Buying a REO or foreclosure in Cary
What is an REO?
REO means Real Estate Owned. These are houses that have been foreclosed upon and are now possessed by the bank or mortgage company. This is different than a property up for foreclosure auction. When buying a property during a foreclosure sale, you must pay at least the loan balance plus any interest and other fees added during the foreclosure process. You must also be ready to pay with cash in hand. Finally, you'll get the property one-hundred percent as is. That possibly could comprise standing liens and even current residents that need to be thrown out.
A REO, conversely, is a more tidy and attractive transaction. The REO property didn't find a buyer during foreclosure auction. Now the bank owns it. The lender will attend to the removal of tax liens, evict occupants if needed and generally arrange for the issuance of a title insurance policy to the buyer at closing. Take notice that REOs may be exempt from normal disclosure requirements. For instance, in Calfornia, banks do not have to give a Transfer Disclosure Statement, a document that ordinarily requires sellers to reveal any defects they are knowledgeable of.
Are REO's a bargain in Cary?
It's commonly though that any REO must be a good deal and an opportunity for easy money. This isn't always true. You have to be very careful about buying a REO if your intent is make a profit. While it's true that the bank is usually anxious to sell it quickly, they are also strongly encouraged to get as much as they can for it. When considering the value of a REO, you need to look closely at comparable sales in the neighborhood and be sure to take into account the time and cost of any repairs or remodeling needed to prepare the house for resale. The bargains with money making potential exist, and many people do very well buying foreclosures. But there are also many REO's that are not good buys and not likely to turn a profit.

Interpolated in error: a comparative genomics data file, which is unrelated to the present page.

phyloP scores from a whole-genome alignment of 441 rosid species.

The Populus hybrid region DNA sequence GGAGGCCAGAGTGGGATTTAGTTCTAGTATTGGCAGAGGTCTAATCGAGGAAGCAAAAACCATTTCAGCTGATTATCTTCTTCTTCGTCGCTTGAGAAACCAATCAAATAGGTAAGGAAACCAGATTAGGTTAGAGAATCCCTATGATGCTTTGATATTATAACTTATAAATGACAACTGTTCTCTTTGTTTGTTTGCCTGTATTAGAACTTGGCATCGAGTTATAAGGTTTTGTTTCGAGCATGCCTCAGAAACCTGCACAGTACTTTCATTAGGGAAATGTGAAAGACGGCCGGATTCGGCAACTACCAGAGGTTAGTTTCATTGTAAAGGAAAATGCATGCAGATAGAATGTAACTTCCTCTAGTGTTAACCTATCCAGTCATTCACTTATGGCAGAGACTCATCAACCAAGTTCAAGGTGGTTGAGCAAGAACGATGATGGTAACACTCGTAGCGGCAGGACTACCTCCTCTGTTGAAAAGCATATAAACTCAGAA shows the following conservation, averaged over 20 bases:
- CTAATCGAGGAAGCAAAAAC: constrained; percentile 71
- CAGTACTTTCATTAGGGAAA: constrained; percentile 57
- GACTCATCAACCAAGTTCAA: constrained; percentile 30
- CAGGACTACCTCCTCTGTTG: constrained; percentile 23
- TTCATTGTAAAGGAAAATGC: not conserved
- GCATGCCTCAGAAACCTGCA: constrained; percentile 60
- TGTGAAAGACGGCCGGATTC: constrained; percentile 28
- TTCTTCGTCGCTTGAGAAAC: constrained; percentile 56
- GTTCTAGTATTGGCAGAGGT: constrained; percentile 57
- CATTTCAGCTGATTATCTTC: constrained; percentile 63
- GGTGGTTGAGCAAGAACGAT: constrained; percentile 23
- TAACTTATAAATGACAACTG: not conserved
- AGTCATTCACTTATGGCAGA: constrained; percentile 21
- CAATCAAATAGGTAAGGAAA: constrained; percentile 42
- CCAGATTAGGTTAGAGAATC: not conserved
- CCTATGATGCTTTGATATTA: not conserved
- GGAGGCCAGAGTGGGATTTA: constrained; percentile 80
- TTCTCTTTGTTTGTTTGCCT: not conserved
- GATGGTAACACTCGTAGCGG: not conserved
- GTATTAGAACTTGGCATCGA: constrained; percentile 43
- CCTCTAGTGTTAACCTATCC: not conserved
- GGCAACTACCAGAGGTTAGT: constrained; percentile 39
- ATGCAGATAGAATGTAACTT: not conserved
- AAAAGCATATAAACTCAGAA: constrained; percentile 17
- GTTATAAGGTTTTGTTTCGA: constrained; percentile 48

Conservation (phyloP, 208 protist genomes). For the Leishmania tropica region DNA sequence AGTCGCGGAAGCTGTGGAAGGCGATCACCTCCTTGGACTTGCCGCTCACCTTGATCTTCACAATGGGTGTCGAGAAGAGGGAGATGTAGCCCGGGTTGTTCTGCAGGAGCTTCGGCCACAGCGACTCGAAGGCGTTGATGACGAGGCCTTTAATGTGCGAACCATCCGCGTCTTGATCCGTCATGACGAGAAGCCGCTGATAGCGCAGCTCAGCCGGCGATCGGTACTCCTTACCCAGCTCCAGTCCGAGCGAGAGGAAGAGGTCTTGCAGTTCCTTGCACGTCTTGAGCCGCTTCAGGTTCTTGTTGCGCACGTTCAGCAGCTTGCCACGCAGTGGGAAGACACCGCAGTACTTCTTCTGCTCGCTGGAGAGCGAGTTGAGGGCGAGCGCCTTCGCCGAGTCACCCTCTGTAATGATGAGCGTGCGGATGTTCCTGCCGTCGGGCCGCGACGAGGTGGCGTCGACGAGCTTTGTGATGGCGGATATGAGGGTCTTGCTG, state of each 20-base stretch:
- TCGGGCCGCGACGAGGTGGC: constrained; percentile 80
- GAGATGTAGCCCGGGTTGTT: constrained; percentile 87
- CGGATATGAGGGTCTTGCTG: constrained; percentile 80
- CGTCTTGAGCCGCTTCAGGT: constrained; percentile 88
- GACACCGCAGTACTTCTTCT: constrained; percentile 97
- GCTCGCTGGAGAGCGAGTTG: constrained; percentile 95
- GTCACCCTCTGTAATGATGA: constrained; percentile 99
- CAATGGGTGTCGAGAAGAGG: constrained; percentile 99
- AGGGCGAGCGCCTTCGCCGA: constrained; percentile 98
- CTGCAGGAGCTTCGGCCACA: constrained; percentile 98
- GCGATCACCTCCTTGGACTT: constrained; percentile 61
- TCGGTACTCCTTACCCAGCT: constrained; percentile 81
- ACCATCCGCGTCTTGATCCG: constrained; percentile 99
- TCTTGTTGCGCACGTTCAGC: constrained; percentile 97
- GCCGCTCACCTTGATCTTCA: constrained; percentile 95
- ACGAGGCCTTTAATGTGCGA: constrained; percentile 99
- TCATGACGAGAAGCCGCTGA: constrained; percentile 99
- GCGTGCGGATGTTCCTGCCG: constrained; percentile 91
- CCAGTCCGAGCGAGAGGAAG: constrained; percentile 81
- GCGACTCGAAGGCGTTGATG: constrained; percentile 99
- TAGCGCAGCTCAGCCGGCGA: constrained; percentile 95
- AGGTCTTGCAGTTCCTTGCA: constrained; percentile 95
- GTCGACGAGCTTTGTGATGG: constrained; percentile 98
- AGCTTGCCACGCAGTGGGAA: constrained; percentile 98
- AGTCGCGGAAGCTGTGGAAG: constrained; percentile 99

Ready to make an offer?
Most lenders have a REO department that you'll work with in buying a REO property from them. Typically the REO department will use a listing agent to get their REO properties listed on the local MLS. Before making your offer, you'll want to contact either the listing agent or REO department at the bank and discover as much as you can about what they know about the condition of the property and what their process is for getting offers. Since banks usually sell REO properties "as is", you may want to include an inspection contingency in your offer that gives you time to check for hidden damage and withdraw the offer if you find it.
As with making any offer on real estate, providing documentation of your ability to pay may make your offer more attractive, such as a pre-approval letter from a lender. Once you've submitted your offer, you can expect the bank to make a counter offer. From there it will be your decision whether to accept their counter, or make another counter offer. Understand, you'll be working with a process that usually involves a group of people at the bank, and they don't work evenings or weekends. It's quite common for the process of offers and counter offers to take days or even weeks.